Uncertainty turns to trust for Giants
PHILADELPHIA - Near the beginning of spring training, first-year president of baseball operations Farhan Zaidi had to stand in the Giants’ clubhouse at Scottsdale Stadium and address the team.
There were concerns over roster structure, fears over whether the Giants were committed to winning in 2019 and questions over comments Zaidi made about pitching strategies during the offseason.
Was the former Dodgers general manager actually serious about using “openers” to start games?
With two days remaining until the July 31 trade deadline, uncertainty has shifted to trust as Zaidi has gained the confidence of even the most senior members of the Giants’ clubhouse.
“I think Farhan’s got a great track record,” catcher Buster Posey said following Sunday’s series-clinching win over the Padres.
The Giants knew all about Zaidi’s résumé when he was hired last November. Their top baseball executive had spent nearly two decades working his way up in the Oakland A’s and Los Angeles Dodgers front offices and was widely regarded as one of the game’s most creative figures.
They knew Zaidi’s teams had been to the playoffs in each of the last seven seasons. But after a slow offseason that featured a handful of underwhelming moves, the Giants wondered whether Zaidi was willing to position this year’s club for immediate success.
As the trade deadline nears, a roster that has Zaidi’s fingerprints all over it thinks it has the DNA of a legitimate contender.
“That’s been a pretty clear message we’ve created over the last month or so,” ace Madison Bumgarner said Sunday.
An honest spring training pursuit of free agent slugger Bryce Harper helped quell some initial concerns Giants veterans had about Zaidi’s approach. If Zaidi was willing to add a high-profile outfielder, some players were curious why five-time All-Star and free agent Adam Jones wasn’t a priority for the Giants.
The Giants wound up trying out and discarding more than a dozen different outfielders during the spring and the first two months of the season. They opened the year with rookies Michael Reed and Connor Joe, gave playing time to Gerardo Parra, turned their attention to Tigers castoff Mike Gerber and even brought back Mac Williamson after designating him for assignment at the end of spring.
As Jones raced out to a hot start on his one-year contract with the D-backs, the Giants finished the first two months of the season at 22-34. Their playoff hopes were nearly dashed and they were continuing to cycle through corner outfielders at an alarming rate.
After winning seven consecutive series and posting a 19-4 record in their last 23 games, the Giants have regained confidence in themselves and expressed faith in Zaidi’s roster building skills. Uncertainty still exists as the trade deadline approaches, but several players have a clear belief that the front office has both the short-term and long-term health of the organization in mind.
“It’s really cool to have ownership and the front office behind you like that and the ability in a matter of 20 games to kind of flip the script 180,” reliever Mark Melancon said Friday. “We were total sellers with the top three, four guys to get traded.”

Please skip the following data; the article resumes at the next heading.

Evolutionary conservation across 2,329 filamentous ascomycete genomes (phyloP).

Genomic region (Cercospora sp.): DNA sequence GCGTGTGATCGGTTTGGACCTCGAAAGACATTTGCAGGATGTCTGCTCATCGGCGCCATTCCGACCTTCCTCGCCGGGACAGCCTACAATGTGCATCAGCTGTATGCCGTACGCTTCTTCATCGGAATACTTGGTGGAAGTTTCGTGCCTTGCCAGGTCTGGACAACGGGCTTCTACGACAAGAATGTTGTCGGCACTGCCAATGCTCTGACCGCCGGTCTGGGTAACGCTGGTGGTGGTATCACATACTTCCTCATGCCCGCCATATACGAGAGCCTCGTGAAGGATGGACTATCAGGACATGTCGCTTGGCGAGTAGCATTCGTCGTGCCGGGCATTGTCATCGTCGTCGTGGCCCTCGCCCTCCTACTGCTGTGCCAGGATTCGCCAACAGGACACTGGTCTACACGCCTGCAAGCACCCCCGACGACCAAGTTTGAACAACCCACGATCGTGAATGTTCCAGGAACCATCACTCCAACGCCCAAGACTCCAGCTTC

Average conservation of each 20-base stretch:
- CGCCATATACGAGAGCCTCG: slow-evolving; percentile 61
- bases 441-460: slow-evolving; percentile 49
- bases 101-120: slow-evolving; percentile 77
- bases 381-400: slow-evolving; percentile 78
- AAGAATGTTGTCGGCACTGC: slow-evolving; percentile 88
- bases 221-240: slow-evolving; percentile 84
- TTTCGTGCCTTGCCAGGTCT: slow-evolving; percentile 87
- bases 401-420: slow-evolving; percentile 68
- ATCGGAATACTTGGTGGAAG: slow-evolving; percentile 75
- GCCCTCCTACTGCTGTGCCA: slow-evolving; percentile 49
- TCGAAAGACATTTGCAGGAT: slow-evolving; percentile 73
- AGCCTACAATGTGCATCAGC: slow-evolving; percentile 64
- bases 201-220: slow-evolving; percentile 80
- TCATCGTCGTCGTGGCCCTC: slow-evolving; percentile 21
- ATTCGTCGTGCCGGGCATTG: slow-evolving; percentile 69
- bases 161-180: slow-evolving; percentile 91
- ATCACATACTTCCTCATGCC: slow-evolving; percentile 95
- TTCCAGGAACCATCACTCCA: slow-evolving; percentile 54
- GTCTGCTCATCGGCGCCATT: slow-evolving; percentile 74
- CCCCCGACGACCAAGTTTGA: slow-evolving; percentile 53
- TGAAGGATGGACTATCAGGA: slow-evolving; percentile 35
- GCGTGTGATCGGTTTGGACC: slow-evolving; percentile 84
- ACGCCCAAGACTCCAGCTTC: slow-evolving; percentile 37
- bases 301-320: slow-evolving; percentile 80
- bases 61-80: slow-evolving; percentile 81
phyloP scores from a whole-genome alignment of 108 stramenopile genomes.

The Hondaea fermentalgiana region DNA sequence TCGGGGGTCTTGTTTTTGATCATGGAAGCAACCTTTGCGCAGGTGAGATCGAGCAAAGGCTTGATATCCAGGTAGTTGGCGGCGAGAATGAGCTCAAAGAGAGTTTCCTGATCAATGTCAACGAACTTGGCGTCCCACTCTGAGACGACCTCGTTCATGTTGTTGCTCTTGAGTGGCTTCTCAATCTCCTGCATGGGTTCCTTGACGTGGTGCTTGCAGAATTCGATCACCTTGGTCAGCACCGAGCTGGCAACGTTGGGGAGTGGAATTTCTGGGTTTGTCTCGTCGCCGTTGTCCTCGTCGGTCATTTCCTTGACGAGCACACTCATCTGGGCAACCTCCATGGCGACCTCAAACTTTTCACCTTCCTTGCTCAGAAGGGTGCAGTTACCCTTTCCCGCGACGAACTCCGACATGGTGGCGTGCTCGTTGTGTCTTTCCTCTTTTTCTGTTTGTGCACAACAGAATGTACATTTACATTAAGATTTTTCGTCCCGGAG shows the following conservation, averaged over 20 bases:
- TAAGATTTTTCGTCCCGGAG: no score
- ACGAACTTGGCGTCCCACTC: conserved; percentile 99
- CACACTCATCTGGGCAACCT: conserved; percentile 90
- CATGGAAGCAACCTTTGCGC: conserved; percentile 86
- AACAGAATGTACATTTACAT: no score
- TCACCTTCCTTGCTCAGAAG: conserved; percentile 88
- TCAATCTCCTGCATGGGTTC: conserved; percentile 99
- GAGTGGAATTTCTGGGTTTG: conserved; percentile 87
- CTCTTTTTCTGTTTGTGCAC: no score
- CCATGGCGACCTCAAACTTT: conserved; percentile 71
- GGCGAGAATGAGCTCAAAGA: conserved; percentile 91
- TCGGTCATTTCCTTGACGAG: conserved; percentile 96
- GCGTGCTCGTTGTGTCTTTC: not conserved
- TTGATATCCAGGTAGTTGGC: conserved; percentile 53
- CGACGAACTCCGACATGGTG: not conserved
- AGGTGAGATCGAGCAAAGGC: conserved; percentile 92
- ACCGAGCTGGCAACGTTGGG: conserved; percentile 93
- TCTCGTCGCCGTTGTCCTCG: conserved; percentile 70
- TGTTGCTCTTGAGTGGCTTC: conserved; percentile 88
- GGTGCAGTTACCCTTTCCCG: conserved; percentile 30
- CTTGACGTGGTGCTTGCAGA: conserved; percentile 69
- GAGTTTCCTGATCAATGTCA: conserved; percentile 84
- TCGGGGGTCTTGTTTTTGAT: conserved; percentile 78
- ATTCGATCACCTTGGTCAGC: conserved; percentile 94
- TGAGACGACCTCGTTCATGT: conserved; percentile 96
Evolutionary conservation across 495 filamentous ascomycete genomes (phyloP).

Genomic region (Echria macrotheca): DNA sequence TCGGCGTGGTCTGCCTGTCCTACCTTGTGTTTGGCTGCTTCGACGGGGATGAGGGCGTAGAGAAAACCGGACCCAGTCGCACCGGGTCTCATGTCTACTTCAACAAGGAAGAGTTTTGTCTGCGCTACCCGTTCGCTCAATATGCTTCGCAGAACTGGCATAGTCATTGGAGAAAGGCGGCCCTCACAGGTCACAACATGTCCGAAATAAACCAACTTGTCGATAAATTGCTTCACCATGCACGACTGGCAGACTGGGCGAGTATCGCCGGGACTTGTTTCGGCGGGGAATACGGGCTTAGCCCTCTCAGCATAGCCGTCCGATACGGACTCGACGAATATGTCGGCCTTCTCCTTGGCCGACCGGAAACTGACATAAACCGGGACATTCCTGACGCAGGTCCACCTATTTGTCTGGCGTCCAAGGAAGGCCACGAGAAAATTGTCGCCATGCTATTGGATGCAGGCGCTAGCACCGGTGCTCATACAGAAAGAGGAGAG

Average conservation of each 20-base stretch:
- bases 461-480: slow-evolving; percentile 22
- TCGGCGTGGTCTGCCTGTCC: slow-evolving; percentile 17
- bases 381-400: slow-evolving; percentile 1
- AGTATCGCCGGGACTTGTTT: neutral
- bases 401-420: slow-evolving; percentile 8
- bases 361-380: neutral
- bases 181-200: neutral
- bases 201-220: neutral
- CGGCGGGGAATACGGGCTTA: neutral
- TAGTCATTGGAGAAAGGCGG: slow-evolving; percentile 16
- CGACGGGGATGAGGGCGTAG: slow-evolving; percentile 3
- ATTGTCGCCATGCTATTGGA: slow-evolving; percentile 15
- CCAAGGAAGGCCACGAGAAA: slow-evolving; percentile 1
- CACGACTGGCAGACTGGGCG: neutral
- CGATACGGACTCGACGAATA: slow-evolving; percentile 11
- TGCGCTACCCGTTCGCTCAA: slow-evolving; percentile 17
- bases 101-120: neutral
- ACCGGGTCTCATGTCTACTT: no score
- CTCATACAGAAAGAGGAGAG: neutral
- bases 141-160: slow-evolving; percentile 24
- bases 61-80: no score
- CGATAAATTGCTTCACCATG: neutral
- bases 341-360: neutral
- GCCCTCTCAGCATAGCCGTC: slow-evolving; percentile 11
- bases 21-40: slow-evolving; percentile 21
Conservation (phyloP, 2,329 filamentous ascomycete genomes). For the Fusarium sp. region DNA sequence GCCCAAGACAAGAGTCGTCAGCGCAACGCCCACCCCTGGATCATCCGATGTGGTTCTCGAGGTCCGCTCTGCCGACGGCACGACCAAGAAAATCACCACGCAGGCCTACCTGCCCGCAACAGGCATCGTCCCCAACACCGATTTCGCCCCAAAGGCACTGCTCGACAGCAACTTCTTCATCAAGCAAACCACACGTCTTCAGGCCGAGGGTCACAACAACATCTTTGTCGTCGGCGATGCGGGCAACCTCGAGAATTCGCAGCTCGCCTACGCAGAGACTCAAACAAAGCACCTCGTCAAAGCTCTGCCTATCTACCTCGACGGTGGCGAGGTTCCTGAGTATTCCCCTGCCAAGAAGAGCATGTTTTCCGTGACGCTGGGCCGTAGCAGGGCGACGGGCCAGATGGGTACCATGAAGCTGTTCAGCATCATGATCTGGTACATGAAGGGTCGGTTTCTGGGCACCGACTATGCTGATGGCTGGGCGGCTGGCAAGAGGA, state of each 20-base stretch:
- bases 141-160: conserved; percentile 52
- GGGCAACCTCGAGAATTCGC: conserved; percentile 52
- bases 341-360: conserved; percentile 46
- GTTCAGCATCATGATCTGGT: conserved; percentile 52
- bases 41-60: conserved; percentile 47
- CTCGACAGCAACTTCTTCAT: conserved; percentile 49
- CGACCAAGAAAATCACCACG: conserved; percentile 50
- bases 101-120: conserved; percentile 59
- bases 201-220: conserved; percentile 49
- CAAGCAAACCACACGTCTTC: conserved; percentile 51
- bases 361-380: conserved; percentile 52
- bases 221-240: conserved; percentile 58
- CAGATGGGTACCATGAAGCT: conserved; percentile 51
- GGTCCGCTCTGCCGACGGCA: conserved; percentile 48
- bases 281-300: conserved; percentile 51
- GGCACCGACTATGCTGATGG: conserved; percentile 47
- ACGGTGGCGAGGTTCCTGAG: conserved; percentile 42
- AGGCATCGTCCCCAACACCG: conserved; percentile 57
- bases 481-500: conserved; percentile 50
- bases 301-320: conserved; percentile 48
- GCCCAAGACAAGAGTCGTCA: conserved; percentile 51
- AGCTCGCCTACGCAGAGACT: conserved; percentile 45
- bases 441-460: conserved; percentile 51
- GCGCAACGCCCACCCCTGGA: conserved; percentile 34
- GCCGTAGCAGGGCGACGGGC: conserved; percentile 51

As July comes to a close, the Giants have passed the D-backs for second place and could wind up “buying” instead of “selling” at the deadline. Many reports indicate Arizona plans to trade some of its best players and one player who could be on the move is Jones, who has posted a 0.1 bWAR in nearly 400 plate appearances.
While Jones has had an OK season, the Giants have finally settled on more reliable outfielders.
Rookie Mike Yastrzemski, 28, was acquired in a minor league deal at the end of spring and owns an .827 OPS and 1.3 bWAR in 200 plate appearances. Slugger Alex Dickerson, who was designated for assignment by the Padres in June, has already accumulated 1.5 bWAR and is hitting .391 with a 1.235 OPS in his first 87 at-bats with the Giants.
Bargain additions like Donovan Solano and Trevor Gott are playing key roles while veterans who were signed by the previous front office regime like Jeff Samardzija and Mark Melancon are enjoying their best stretches with the Giants. Their consistent play coupled with the contributions of veterans acquired by Zaidi like Kevin Pillar and Stephen Vogt has brought a new energy to the Giants’ clubhouse that didn’t exist in 2017 or 2018.
In the past week, Bumgarner has compared the Giants’ extended run of success to the team’s first half play in 2016, when the club posted the best record in all of baseball. Veteran Pablo Sandoval, the leading candidate for the Willie Mac Award, has compared this year’s team to the one that won the World Series in 2014.
After showing a healthy skepticism toward their top executive during spring training, the Giants have embraced Zaidi’s vision for the club. It could all be undone if he changes course, sends out Bumgarner and closer Will Smith at the trade deadline and starts talking up 2020, but there’s a sense from the clubhouse that Zaidi feels there’s more to what the Giants have accomplished over the last two months.
Five months after Zaidi addressed the 2019 Giants for the first time in Scottsdale, he won’t have to stand in the clubhouse in Philadelphia on Tuesday and explain his trade deadline strategy.
Personnel decisions are out of the players’ control, but they have developed an appreciation for a front office that does determine who stays, who goes and who ends up joining a team that has its sights set on a playoff spot.
“I think it’s important as players that you have appreciation for how tough their job is and what they have to do,” Posey said. “He’s brought in some guys who have been big contributors for us.”